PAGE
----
previous episodes, if you feel this way, your startup might be more for you just there's just like, there's like, I always say, say, you know, it's not exactly, there's no other, you know, I was like when people buy these homes, right? And they like do so much work, they have to live in another home while they're doing work on their home. Right. But there's no other practice to live in. While you're doing that, right. So I think, you know, if it's not your mindset, it's just responsible to say maybe a startup is as we get back on track with this, but like, if you want to make these massive financial changes, it is not the right acquisition for you.
Yeah, well, I don't think it's I don't think that you're straying off topic. I think it's, I think this is the really the something that's fundamental to the whole due diligence process, and what this is about, you are looking to see if this is something that you want, right. And so if you are looking at things that have overhead problems, you know, or, you know, inflated staff salaries or, you know, bad collections bad a are like those types of things. Like that's not potentially the practice to buy, that's when you maybe say, it might be better for me to do something else, buy another practice, do a startup and things are not checking out.
I know, Rob, you know where you'll end up. But I don't think you're gonna purchase a dental practice in your life, am I saying you can as a non dentist, I will share for one value, but of sellers is with this team wages thing and the financial due diligence, if you think you're going to sell your practice in the near future, stop giving raises, start giving bonuses, because once you raise someone, you cannot unraised them. But once you give a bonus, that is something that is just thought of differently. And I do think that sellers will buy themselves out of problems because sellers have no debt they might have paid off their house. They say what does it matter if I give my office manager 10,000 more dollars? For if you're going to sell your practice soon? That can be I know this mainly for buyers. It's just I've seen that be a problem.
Yeah. Yeah, that's a great point. Very good point. So you know, sort of, there's probably the line plugged probably blurs a little bit between the financial and the operational due diligence. So operational due diligence will be our next topic. So what type of things should buyers be looking at when they're looking at the I'm calling it operational? Because I'm a lawyer. But I mean, some of this is clinical too. So it's really what's going on with the operation, the management, the clinical care, the actual running of the dental practice, what should people be thinking?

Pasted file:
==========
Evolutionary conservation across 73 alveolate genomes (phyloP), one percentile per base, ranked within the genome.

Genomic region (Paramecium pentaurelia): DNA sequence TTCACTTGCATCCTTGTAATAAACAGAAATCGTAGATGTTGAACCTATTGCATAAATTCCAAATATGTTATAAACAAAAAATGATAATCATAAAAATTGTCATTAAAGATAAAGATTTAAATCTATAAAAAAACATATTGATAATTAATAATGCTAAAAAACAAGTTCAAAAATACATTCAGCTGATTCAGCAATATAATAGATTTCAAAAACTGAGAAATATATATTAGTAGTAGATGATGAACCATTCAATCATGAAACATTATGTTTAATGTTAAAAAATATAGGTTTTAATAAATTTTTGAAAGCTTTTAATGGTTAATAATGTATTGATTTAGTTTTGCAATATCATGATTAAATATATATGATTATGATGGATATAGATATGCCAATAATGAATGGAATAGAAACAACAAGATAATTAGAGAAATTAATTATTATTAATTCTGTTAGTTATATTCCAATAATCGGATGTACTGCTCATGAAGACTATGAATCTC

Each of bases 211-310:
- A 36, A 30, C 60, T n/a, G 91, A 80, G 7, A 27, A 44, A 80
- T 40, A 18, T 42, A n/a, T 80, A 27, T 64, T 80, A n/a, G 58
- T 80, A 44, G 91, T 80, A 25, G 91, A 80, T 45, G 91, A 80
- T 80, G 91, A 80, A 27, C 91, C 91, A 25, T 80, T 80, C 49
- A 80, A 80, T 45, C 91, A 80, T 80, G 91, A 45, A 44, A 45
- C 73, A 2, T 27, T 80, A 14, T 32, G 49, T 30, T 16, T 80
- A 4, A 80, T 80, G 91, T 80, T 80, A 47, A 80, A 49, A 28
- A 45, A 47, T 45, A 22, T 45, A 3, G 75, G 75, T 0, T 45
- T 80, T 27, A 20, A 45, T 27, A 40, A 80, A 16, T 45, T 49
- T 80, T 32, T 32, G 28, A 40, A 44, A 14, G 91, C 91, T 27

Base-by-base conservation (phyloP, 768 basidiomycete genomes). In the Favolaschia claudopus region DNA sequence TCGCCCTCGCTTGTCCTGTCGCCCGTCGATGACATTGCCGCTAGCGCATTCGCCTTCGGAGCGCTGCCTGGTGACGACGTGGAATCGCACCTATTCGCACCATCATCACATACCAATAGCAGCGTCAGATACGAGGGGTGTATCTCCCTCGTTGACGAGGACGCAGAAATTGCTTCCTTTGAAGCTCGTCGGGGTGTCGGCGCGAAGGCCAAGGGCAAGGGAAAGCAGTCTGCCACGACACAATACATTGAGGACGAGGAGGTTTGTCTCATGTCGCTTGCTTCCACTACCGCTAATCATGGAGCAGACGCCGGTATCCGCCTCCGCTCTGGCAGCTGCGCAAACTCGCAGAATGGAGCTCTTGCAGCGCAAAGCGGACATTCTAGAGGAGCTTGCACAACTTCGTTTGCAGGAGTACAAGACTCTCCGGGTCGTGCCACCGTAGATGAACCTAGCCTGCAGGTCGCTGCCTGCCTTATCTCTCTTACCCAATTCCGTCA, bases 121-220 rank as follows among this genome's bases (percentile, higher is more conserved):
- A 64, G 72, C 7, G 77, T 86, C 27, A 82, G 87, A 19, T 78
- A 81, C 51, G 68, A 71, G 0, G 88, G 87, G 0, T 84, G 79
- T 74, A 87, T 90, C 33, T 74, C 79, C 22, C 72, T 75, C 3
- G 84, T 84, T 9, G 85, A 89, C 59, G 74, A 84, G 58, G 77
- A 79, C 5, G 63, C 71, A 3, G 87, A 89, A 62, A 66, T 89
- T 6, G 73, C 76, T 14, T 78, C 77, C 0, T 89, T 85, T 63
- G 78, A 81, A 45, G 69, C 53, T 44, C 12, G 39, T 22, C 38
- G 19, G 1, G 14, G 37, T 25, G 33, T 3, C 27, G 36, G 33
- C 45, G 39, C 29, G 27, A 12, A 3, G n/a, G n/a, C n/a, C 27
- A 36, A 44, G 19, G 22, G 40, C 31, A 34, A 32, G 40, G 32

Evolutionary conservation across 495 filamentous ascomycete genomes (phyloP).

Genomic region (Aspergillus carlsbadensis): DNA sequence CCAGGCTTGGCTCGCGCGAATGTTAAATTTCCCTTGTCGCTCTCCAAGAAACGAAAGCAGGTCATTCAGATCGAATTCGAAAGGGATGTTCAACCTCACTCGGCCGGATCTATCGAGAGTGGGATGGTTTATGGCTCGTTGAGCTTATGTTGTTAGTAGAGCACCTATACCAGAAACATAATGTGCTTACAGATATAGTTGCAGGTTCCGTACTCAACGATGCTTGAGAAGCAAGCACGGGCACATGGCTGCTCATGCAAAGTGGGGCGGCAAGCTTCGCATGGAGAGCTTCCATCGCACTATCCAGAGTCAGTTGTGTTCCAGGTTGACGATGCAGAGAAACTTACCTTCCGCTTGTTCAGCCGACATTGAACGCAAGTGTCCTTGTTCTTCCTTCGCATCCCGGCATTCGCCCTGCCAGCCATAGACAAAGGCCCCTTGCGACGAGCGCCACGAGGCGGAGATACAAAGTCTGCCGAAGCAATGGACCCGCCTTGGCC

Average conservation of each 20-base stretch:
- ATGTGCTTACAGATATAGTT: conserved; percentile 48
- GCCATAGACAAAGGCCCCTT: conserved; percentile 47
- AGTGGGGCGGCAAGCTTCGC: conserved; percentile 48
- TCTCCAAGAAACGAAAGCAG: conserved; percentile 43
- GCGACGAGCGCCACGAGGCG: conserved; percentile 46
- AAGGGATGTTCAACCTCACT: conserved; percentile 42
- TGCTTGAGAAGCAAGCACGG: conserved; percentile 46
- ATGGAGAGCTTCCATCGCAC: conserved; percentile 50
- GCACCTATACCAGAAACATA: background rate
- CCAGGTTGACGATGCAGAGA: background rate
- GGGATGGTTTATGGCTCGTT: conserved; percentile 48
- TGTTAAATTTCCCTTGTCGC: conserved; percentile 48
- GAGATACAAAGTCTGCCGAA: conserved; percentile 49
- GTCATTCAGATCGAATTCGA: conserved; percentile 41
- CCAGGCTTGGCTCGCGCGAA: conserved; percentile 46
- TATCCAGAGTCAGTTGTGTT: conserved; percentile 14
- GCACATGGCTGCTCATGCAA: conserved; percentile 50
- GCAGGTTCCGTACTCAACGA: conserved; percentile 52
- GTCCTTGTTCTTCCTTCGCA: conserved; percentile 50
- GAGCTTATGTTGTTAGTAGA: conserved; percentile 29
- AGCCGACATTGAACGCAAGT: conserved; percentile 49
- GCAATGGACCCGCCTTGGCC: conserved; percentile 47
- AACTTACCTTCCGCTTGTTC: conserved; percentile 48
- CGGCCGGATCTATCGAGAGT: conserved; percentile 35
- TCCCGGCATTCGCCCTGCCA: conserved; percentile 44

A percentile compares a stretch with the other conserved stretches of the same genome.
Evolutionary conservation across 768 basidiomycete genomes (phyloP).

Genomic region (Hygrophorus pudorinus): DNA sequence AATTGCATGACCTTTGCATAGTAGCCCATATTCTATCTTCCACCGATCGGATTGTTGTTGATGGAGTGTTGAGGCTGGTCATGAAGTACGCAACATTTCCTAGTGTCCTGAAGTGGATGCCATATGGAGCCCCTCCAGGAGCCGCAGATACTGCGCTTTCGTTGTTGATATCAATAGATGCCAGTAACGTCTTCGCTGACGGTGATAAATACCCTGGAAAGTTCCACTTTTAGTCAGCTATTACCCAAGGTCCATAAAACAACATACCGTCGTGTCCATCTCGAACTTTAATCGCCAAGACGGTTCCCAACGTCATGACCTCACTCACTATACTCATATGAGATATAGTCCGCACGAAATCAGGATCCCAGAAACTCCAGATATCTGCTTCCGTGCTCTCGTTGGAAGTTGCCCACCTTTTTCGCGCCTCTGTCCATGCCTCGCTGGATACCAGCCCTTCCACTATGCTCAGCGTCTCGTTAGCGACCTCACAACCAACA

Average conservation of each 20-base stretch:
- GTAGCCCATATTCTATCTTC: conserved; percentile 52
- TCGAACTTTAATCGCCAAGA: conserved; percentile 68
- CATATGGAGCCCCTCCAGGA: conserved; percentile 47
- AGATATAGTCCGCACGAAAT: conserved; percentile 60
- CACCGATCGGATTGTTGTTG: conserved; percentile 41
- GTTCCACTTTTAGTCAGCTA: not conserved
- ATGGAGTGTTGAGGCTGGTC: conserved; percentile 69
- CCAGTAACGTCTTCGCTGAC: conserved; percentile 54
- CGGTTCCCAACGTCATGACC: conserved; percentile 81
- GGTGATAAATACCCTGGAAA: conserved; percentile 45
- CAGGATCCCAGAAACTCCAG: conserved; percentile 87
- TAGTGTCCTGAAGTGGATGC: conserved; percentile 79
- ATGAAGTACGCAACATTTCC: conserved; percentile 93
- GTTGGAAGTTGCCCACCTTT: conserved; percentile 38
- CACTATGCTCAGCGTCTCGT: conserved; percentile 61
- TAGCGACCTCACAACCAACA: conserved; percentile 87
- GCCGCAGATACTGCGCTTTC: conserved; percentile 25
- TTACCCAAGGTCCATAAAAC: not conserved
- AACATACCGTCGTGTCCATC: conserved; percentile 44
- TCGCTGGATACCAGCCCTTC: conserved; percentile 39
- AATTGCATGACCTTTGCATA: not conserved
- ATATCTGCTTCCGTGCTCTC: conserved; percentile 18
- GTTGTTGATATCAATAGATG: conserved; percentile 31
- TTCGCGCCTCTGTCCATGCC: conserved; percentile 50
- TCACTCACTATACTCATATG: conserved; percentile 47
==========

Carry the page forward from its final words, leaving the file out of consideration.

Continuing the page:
I mean, it's a really great point. Well, first, it's how many patients do they process a day so what happens is when you're excited by practice, you don't ask enough good questions that are going to impact your sanity and morale. So you think, Oh, this dentist had 1.5 million I can do this. I can also do fillings. I can also do crowns. I can also implants. But look at that schedule that dentrix, the open Dental, the practice management software, and just take a good look at what like I don't remember the show. The game Tetris. Right, right, of how many blocks, I don't know how attorneys schedule calls each day. And I do have a Google Calendar nachos, but I know my dentrix schedule, when I walk in there, I see how many blocks and there's a person attached to each block and how many rooms are they running? So how many patients do they process to get through the day because many times a seller what 55 years old, six years old, has awesome patient relationships has dialed in all their systems. And you just have to say, is this going to be too many patients for me to process in a day? The other factor I'm gonna say is the booked out factor is how far is the practice booked out? I really believe more of the better for the transition. Because there's very charismatic dentist, you know, maybe I'm a charismatic dentist with case acceptance. And if I don't have someone in three weeks, I know can get someone in three weeks, I know somebody's going to come in. I know, a 72 year old is going to break a tooth. I know they're going to need an implant. And I know that I've known them for 15 years. So while I might not freak out, if my schedule is not booked out for three weeks, if you're going to take over the practice, I think you do want to see the schedule booked out as far in advance as possible for your planning it also there is such thing as too far booked out. Right, right. Because we're solving problems. I mean, you're solving problems too. If I if I refer to a nacho dentist and say, Hey, Robin, you an asset purchase agreement, you say I can fit them in in May this is January may be a sound cool that you're so busy. But like I don't know if that doesn't help this customer, right? Yeah. So I would say this booked out factor of like, four to six weeks is a comfortable feeling for transition. If they're if they're booked out for a week. It's a red flag that kind of helps you give some context of the booked out fact. Yeah,